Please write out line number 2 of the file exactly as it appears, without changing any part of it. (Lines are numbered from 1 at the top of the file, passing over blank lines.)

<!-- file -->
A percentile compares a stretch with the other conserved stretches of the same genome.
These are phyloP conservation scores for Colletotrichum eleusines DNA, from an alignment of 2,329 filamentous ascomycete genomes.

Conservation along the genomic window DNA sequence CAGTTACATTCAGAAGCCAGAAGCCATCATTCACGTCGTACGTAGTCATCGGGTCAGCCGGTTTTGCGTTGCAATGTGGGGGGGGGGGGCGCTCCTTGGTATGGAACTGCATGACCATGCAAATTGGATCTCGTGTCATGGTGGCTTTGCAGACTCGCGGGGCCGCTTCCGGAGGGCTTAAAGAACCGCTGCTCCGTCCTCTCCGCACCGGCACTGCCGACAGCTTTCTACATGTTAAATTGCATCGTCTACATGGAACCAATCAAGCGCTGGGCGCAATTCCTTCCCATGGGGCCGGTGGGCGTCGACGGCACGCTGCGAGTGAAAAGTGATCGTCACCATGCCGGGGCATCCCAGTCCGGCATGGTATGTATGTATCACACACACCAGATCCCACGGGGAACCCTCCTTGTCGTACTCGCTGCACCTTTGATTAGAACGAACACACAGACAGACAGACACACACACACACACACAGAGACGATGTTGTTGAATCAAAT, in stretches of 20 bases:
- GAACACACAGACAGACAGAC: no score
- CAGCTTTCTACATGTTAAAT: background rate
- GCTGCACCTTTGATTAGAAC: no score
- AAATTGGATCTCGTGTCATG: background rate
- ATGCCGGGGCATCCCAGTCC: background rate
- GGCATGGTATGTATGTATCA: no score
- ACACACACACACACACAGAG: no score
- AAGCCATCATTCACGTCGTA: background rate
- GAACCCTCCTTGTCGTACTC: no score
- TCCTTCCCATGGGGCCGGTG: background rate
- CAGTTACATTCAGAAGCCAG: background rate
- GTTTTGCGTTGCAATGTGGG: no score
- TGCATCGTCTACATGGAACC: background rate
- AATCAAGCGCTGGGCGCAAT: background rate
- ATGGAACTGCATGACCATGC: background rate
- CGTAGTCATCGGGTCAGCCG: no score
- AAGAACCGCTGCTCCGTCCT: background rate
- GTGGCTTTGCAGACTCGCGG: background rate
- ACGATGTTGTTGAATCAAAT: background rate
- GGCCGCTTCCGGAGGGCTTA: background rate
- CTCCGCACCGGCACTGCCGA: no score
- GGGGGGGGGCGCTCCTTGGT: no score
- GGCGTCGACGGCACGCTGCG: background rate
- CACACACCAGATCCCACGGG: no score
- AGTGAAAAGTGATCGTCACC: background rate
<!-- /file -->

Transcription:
These are phyloP conservation scores for Colletotrichum eleusines DNA, from an alignment of 2,329 filamentous ascomycete genomes.